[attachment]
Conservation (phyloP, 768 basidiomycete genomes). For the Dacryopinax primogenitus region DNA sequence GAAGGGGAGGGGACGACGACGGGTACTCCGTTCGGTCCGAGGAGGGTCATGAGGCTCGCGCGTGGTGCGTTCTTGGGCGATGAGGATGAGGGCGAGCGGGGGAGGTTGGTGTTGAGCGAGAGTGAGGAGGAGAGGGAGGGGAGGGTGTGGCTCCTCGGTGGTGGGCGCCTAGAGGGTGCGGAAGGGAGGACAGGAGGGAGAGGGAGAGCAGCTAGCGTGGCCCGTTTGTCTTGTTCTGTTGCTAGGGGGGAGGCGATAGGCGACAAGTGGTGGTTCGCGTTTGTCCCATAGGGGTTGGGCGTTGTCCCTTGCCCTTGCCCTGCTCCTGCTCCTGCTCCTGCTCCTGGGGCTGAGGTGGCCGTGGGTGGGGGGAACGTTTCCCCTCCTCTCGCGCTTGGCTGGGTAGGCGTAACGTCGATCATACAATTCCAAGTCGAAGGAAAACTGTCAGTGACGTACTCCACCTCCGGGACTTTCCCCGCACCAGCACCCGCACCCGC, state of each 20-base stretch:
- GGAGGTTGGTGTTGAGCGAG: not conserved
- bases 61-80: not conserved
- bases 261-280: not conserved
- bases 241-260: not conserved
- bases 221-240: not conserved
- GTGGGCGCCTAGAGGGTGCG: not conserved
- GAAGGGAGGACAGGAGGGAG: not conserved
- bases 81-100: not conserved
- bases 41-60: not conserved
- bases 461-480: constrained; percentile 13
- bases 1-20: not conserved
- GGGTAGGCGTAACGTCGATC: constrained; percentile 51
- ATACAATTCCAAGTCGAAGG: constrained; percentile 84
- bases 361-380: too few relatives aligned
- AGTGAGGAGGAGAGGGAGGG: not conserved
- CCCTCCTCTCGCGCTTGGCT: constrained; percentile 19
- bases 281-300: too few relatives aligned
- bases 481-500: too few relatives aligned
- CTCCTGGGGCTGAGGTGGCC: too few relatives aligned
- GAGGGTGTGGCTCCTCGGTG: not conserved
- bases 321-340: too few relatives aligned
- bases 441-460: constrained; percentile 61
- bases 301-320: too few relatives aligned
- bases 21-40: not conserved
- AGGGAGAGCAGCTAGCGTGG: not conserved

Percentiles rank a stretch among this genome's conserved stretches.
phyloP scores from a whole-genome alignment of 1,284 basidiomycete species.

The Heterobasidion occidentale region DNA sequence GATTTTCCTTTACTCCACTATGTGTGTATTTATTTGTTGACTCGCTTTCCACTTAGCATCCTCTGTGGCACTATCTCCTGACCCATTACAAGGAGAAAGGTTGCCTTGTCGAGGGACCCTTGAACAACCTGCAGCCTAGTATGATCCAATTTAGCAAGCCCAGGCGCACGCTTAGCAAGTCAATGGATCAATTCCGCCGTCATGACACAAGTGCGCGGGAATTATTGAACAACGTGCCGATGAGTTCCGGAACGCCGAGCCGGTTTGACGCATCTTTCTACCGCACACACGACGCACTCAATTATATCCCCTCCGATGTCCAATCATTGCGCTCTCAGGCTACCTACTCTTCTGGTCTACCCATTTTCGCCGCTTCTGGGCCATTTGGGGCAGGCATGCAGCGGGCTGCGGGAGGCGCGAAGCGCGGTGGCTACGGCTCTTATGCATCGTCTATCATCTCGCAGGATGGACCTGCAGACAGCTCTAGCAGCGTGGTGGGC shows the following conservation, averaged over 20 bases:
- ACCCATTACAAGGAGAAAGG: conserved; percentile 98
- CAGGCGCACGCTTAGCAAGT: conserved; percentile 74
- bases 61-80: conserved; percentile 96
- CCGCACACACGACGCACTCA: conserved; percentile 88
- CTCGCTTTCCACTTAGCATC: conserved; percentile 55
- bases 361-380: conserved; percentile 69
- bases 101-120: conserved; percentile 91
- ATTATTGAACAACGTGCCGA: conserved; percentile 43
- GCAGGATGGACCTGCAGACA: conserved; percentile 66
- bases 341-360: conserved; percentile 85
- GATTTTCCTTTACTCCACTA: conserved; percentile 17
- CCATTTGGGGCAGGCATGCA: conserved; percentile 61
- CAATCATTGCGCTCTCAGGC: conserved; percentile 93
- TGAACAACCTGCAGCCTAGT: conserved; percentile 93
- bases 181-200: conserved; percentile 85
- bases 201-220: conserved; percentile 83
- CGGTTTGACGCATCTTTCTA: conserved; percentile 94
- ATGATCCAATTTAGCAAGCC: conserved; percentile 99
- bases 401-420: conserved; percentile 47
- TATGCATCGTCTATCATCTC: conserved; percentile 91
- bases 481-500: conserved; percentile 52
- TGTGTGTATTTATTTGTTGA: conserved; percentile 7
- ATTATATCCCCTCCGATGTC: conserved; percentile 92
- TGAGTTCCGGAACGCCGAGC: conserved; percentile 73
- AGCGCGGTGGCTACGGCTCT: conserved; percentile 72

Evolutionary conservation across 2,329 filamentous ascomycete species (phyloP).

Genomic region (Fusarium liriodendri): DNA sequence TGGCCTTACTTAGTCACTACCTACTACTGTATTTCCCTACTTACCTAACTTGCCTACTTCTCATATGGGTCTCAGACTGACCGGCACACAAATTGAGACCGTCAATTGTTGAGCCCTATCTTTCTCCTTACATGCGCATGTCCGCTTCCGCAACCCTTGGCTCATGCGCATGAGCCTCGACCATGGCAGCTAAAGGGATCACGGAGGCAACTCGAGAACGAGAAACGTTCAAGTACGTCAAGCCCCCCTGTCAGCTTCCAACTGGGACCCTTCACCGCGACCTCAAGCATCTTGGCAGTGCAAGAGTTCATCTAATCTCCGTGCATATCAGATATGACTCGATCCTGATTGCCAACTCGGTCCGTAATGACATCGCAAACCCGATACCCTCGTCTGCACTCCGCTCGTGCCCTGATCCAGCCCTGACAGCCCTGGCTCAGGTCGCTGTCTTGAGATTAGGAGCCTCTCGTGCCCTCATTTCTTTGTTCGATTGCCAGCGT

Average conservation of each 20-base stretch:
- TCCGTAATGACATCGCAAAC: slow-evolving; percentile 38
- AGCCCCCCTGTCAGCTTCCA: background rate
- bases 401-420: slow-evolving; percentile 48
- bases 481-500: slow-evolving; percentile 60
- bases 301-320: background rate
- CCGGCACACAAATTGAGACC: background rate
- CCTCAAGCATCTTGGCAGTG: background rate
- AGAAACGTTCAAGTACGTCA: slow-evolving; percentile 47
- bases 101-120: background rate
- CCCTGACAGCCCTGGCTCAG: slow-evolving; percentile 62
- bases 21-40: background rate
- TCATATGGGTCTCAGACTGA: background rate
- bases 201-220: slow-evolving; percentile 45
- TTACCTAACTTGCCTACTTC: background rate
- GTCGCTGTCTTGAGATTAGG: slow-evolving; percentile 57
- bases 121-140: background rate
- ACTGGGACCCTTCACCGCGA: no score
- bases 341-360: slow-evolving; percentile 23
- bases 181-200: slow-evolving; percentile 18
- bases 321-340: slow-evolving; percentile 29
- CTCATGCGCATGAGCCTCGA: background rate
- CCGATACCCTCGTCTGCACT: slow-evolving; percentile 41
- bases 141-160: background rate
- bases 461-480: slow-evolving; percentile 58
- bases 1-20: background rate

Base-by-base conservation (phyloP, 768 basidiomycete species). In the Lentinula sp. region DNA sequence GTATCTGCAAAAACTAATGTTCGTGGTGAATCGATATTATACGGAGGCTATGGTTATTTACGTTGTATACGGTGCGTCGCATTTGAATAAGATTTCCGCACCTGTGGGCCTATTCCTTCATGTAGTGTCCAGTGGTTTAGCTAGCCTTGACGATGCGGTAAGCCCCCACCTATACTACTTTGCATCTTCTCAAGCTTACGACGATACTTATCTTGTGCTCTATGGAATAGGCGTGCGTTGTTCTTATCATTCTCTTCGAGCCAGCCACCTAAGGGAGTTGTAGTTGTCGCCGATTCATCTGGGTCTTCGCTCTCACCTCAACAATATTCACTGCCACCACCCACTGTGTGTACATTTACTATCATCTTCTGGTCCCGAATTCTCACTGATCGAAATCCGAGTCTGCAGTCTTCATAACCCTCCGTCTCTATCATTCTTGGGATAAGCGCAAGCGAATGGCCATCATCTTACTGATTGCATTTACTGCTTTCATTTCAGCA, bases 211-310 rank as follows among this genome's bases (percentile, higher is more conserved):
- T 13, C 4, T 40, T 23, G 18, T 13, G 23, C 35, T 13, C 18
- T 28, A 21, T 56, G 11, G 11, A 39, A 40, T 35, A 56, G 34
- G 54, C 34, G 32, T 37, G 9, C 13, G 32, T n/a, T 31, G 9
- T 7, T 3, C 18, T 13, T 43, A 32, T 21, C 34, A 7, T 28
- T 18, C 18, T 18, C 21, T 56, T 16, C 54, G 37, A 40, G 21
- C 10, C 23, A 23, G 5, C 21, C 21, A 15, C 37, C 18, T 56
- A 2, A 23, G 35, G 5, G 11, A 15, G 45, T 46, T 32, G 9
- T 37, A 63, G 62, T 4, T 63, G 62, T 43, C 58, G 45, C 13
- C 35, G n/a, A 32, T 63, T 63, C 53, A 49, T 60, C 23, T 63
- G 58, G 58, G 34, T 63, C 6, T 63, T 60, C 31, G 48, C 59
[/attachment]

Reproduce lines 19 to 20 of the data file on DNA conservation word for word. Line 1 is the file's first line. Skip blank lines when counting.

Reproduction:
- bases 481-500: too few relatives aligned
- CTCCTGGGGCTGAGGTGGCC: too few relatives aligned